So last night on our weekly Nerds-International Happy Hour, we had a great discussion about various systems doing various settings justice. That may be the wrong word, but you get the idea.

So, we started out about talking about Savage Worlds and how it does so many settings so well, but it just didn’t seem like it did fantasy so well. Now, let me make sure to put this out there- THIS WAS NOT THE OPINION OF EVERYONE! What I’m about to write will strictly reflect MY views on different systems for different settings.


So, I will say (once again) that Savage Worlds is easily my “go-to” system. The “low-prep, can do just about anything” ability of that system is fantastic! But, I will say, it doesn’t work for me when we talk about a few different settings. For example (and I know I will get a lot of pushback on this, as I have many times already) I don’t think that core, out of the box handles fantasy magic well. There, I said it. Let the hate mail begin.


Call me old-school, but I prefer a more robust magic system for my fantasy games. For this, my vote still goes to Dungeons and Dragons (especially 5th edition) and Pathfinder. To me, those systems just “feel” right for a fantasy setting. Now, I will fully admit that I haven’t shopped all the resources for third party when it comes to fantasy for Savage Worlds. But, I have been told that something like Shaintar does high fantasy VERY WELL. But, I hold my opinion to wanting my D&D and Pathfinder for the magic systems. To me, there actually is something cool to the wizard going through a spellbook and preparing those spells. A wizard taking the time to do his research to uncover old arcane secrets. Now, I will say that in the traditional sense, Savage Worlds would handle something like spells for a sorcerer just fine. When you take it from a D&D class, anyhow. And I really have to say that I enjoy the diversity in “roll to hit” or “roll to save” or “it just hits” that the D&D and Pathfinder system uses.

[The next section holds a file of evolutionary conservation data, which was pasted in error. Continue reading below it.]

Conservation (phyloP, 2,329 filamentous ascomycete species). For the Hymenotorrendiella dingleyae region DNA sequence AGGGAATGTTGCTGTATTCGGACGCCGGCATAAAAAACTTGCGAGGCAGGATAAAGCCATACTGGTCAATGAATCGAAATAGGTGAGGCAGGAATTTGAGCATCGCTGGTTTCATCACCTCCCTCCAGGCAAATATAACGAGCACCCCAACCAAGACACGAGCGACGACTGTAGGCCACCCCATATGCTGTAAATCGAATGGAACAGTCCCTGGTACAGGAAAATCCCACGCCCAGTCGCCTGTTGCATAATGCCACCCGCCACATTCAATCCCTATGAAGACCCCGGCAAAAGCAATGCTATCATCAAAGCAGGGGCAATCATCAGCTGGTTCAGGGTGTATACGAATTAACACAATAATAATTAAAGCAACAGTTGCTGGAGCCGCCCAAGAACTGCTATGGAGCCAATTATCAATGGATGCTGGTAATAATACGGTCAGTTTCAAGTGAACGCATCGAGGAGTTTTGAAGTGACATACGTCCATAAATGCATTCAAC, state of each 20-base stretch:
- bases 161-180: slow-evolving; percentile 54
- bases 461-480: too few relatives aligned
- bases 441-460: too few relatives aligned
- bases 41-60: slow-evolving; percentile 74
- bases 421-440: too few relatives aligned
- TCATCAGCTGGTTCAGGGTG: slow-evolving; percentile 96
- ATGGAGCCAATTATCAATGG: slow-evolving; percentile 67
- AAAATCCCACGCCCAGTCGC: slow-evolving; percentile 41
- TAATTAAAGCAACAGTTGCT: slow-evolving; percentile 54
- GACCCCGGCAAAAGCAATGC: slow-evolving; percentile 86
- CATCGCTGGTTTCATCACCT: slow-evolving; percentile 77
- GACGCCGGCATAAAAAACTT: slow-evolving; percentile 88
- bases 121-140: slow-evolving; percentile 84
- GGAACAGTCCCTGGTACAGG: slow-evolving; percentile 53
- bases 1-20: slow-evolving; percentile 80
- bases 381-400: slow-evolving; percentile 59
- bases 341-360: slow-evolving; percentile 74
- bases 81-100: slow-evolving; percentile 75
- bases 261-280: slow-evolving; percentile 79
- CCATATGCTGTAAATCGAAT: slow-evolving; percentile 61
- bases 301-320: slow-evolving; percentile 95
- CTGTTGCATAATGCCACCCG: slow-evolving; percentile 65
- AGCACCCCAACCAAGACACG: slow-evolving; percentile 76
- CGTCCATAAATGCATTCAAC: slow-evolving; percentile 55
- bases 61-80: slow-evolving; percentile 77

Edge of the Empire Game Masters Kit cover only

Now let’s talk about Star Wars. I’ve heard this quite a few times too- “Savage Worlds does Star Wars just fine”. And I’m sure for a lot of people, it does! I don’t deny that. But for me, I feel that Fantasy Flight Games NAILED a true Star Wars feel with their narrative dice system. I can very easily see Star Wars being done in Savage Worlds to feel just like that- Savage Worlds. That’s not a bad thing! I just prefer the FFG system BIG TIME for Star Wars.

This has become kind of a new “hot topic” over at the N-I community. I know I have a part in getting this controversy going, but why lie, I thrive on it. I really thing that by having these discussions, we all can learn something from it. For everyone to get together and speak their opinions, we all get to maybe hear a new side of the take we hadn’t thought of before.

And something else I don’t deny at all is that when I first found out about Savage Worlds and starting playing/understanding it, I jumped right on the “THERE’S SAVAGE WORLDS AND NOTHING ELSE!” train. I did that for quite a while. But when I started to yearn for more “feel” out of my games, I went back to look at old and new systems. In the end, I learned one thing for sure- each system does it’s own “thing”. Whether you like that “thing” or not is up to you. I don’t think there is one “all encompassing system to rule them all”, but Savage Worlds comes pretty damn close.